History alert! The following blog post is a bit geeky – but we think very interesting none the less! If you’d rather just jump over to our Christmas Candles and browse away feel free. For those who want a lesson in Santa Claus, let us begin.
Santa’s a bit of a strange personality that – funnily enough – doesn’t appear in the bible at all. He’s a product of the weird mix of pagan and new and old Christian traditions that mix together to make what we all now accept as Christmas. Originating from what was once St. Nicolas, a Byzantine saint known to give out presents on the 9th of December who was alive during the 4th Century, and transformed into Santa Claus over the centuries of Christianisation in Europe and elsewhere in the world. The modern image of Santa Claus is also said to have been contributed to by old Norse legends of Odin, who lead ‘the great hunt’ through the sky during the darkest days of winter. What used to be Odin’s horse, Sleipnir, was traded for a reindeer as Santa Claus made his way over the Atlantic to North America.
Given Santa is such a crazy hotchpotch of different characters and people already, it’s not so surprising that people around the modern world have such wildly different ideas about what he does, who he is, and what he looks like. In Japan, for instance, Santa is still fat but is much less warmly dressed, as he takes the form of a joyous Buddhist monk with eyes in the back of his head. He doesn’t need to visit Japan on Christmas eve, either, and instead makes his way to the islands a little later at the beginning of the New Year, where the locals sleep awaiting their gifts.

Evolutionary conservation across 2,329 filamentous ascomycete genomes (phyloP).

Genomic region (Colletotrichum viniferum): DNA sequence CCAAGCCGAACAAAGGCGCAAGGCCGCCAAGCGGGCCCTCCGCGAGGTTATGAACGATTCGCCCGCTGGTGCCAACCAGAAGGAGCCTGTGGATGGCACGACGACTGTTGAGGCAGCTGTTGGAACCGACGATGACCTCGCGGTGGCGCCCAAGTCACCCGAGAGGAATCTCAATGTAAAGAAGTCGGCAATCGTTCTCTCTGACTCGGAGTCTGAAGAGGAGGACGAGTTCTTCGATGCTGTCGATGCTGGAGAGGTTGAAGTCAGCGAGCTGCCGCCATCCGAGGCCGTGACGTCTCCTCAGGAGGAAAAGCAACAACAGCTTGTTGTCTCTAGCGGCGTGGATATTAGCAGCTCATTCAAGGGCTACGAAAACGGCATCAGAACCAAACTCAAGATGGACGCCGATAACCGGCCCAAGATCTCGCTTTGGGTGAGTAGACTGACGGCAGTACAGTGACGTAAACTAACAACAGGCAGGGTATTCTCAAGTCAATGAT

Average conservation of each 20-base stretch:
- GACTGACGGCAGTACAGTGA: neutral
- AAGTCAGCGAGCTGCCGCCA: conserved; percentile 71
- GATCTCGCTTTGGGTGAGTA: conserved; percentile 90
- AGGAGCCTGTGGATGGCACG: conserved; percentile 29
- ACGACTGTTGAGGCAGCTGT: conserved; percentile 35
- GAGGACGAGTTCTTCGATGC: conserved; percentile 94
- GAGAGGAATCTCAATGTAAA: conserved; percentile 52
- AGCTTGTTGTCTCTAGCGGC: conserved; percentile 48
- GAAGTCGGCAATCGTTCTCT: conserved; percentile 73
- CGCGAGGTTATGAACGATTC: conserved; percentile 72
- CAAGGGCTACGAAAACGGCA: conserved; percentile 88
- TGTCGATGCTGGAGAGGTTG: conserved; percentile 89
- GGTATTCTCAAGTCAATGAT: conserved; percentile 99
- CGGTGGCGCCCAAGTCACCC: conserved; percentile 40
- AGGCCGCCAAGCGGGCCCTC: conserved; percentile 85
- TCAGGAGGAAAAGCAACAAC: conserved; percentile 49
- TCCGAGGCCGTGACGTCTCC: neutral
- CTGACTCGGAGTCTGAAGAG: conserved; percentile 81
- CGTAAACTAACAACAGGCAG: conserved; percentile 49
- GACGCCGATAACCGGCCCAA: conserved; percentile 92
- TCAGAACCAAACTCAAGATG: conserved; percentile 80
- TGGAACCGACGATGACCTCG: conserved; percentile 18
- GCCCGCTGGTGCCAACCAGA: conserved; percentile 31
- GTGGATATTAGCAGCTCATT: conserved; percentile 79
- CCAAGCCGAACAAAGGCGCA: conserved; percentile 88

The Netherlands have an even stranger version of St. Nick. Sinterklaas, as he’s known there; he lives in Spain for most of the year and makes his way over to the Netherlands in mid-November. Whilst he’s in the Netherlands, he wears stately robes and a big pope-style hat, and runs around town with his friend Black Peter. Together they gather and beat the naughty children, before bringing them back to Spain for (presumably) a good ol’ fashioned hot Christmas holiday.
In Puerto Rico, the people don’t bother with Santa Claus but keep a slightly more conservative Christian tradition by having the three wise men as the traditional gift givers. On Three Kings Day (January 6th), children stock up on grass for the three kings’ camels to munch, and are rewarded with gifts and sweets. We’re particularly fond of that one – it seems nice that the children have to collect something to trade for Christmas, even if it is just grass.
So, there you have it – a load of weird and wonderful Christmas traditions from all over the world. The world’s a big, strange, cultural place, and it makes sense there’s so many different traditions for so many different peoples. It’s nice to know, though, that however we’re all doing it and for whatever reason, that so many people come together at the same time of year to celebrate something. That really warms our cockels. Merry Christmas from us here at Love Aroma!